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Sea beet - Beta vulgaris ssp maritima

Foraging and identification of sea beet (Beta vulgaris ssp maritima)

Edible plant - novice Season - all year Common names Sea beet, wild spinach, sea spinach, wild beetroot, beet

Scientific name meaning: Beta is the Latin name for beets, and could be of Celtic origin. Vulgaris and the subspecies name maritima are also Latin, meaning common and of the sea, respectively


Coastal estuary habitat of sea beet (Beta vulgaris ssp maritima)

Found in coastal areas, on beaches, coastal paths and dune edges.

Overall structure

Sea beet (Beta vulgaris ssp maritima) overall structure

A dense clump of dark green leaves, with many tall, thin flower stalks emerging later in summer.


The leaves of sea beet (Beta vulgaris ssp maritima)

The dark green leaves are heart-shaped at the base of the plant, becoming more diamond-shaped higher up. They are glossy and hairless.


The stem of sea beet (Beta vulgaris ssp maritima)

The thick, hairless stem is often striped red.


The flower of sea beet (Beta vulgaris ssp maritima)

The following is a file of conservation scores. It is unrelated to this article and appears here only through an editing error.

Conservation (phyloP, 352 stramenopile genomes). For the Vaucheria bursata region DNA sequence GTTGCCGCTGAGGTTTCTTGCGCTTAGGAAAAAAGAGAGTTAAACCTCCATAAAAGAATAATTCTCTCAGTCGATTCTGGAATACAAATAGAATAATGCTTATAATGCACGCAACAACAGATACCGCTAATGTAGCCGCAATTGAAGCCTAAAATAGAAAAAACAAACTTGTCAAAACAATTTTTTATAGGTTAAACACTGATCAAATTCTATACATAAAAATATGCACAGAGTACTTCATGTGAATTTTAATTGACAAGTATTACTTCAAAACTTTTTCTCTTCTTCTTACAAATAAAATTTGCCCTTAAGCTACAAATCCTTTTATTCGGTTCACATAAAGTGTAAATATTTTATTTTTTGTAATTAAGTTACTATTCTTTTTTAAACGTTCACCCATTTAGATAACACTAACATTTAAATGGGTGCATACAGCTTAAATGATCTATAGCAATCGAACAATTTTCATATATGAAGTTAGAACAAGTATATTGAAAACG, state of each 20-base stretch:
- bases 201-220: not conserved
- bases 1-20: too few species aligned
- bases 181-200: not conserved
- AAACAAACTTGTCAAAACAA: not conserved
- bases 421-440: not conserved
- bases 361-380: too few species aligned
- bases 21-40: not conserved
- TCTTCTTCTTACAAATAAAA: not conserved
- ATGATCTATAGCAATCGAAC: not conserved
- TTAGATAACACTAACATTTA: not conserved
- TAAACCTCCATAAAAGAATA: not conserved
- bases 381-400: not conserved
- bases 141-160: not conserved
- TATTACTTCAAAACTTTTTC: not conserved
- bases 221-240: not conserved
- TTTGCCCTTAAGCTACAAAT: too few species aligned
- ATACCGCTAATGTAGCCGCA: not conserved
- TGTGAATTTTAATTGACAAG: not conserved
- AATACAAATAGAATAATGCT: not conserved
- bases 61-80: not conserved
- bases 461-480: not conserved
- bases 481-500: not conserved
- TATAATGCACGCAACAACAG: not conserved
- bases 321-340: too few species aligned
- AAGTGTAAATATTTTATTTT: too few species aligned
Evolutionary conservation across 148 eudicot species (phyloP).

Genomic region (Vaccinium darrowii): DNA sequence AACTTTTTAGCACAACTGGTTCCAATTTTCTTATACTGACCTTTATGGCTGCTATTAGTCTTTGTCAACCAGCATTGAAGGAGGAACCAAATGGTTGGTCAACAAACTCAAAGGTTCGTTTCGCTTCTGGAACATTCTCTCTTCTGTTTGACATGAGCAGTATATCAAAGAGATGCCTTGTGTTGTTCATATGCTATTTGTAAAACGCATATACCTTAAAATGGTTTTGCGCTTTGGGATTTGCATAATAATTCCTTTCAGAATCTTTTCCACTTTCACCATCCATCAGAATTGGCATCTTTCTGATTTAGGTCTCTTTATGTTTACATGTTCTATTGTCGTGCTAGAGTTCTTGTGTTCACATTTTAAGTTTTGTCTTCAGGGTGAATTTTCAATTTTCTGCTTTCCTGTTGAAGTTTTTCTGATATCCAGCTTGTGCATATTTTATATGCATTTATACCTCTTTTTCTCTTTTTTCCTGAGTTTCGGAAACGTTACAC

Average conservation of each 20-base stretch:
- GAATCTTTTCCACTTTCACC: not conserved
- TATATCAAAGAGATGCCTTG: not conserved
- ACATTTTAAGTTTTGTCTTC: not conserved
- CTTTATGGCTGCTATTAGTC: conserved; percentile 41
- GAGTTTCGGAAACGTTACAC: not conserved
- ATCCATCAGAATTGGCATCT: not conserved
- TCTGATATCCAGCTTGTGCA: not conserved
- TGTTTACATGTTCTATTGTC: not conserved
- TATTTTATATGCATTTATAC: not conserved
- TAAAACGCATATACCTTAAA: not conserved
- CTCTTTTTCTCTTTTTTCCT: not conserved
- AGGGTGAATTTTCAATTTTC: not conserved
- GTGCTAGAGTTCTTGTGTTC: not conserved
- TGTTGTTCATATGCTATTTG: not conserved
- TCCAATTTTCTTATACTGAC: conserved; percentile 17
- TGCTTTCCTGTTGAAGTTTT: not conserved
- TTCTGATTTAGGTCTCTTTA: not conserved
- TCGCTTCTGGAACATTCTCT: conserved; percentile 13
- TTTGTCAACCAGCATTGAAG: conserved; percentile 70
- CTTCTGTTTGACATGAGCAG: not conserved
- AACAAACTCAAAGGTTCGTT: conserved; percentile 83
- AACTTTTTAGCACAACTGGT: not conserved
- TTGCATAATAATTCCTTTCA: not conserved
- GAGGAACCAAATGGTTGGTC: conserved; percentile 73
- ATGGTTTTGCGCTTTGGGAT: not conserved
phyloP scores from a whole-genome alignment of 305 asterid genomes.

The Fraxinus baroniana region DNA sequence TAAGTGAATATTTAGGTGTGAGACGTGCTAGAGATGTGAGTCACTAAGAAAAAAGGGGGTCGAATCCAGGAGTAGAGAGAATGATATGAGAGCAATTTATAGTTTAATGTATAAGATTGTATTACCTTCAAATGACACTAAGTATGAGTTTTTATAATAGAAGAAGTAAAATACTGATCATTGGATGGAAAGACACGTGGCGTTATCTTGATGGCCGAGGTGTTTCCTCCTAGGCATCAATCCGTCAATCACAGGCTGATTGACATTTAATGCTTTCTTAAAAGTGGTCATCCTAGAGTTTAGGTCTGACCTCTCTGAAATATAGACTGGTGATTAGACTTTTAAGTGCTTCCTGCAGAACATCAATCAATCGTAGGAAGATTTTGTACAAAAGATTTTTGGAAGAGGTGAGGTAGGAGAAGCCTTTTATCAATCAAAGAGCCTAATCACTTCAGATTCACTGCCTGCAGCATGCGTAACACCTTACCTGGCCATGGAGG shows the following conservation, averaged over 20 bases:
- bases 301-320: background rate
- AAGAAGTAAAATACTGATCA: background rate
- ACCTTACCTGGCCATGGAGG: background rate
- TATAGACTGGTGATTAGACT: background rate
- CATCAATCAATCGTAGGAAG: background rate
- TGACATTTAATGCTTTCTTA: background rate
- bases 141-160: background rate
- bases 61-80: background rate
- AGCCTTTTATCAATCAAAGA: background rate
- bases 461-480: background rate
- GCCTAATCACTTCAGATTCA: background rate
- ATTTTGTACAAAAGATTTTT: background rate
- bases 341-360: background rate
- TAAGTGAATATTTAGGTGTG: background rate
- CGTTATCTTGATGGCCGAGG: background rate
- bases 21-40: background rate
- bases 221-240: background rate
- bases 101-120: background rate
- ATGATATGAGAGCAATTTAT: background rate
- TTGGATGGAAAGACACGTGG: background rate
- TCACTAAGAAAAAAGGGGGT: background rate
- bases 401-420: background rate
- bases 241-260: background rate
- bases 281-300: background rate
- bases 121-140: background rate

The flowers of sea beet appear on tall stalks in late summer to early autumn. They appear in little clusters along the upright flower stalk. There are no petals, but five swollen green sepals, giving the appearance of having green petals.


The seeds of sea beet (Beta vulgaris ssp maritima)

The seeds are contained within small, swollen triangular fruits

Possible lookalikes

Sea lavender (Limonium spp)

In coastal habitats, it would be difficult to confuse sea beet with anything poisonous. It could be mistaken for one of the oraches, however, their leaves are not glossy and are more angular - they are also edible. Docks and horseradish (pictured) could also be confused, but sea beet's leaves are very smooth, glossier, and diamond or heart-shaped.

Use as a food The leaves are the edible part and can be collected all year. However, they are sweeter and softer in spring. They can be eaten raw (see hazards), pickled or cooked. Hazards When collecting from shorelines, be aware of any pollution such as sewage outlets. Also, most of the UK coastline is designated SSSI, so ensure you are allowed or have permission to forage.

Use in herbal medicine and medicine Has been used historically in folk medicine to treat tumours, prevent hair loss, and to treat anaemia If you are suffering from any ailment or need medical advice, please see your General Practitioner Other uses None known Importance to other species A food source of gastropods and other insect herbivores.

Always stay safe when foraging. You need to be 100% sure of your identification, 100% sure that your foraged item is edible, and 100% sure that you are not allergic to it (it is good practice to always try a small amount of any new food you are consuming). If in doubt, leave it out!


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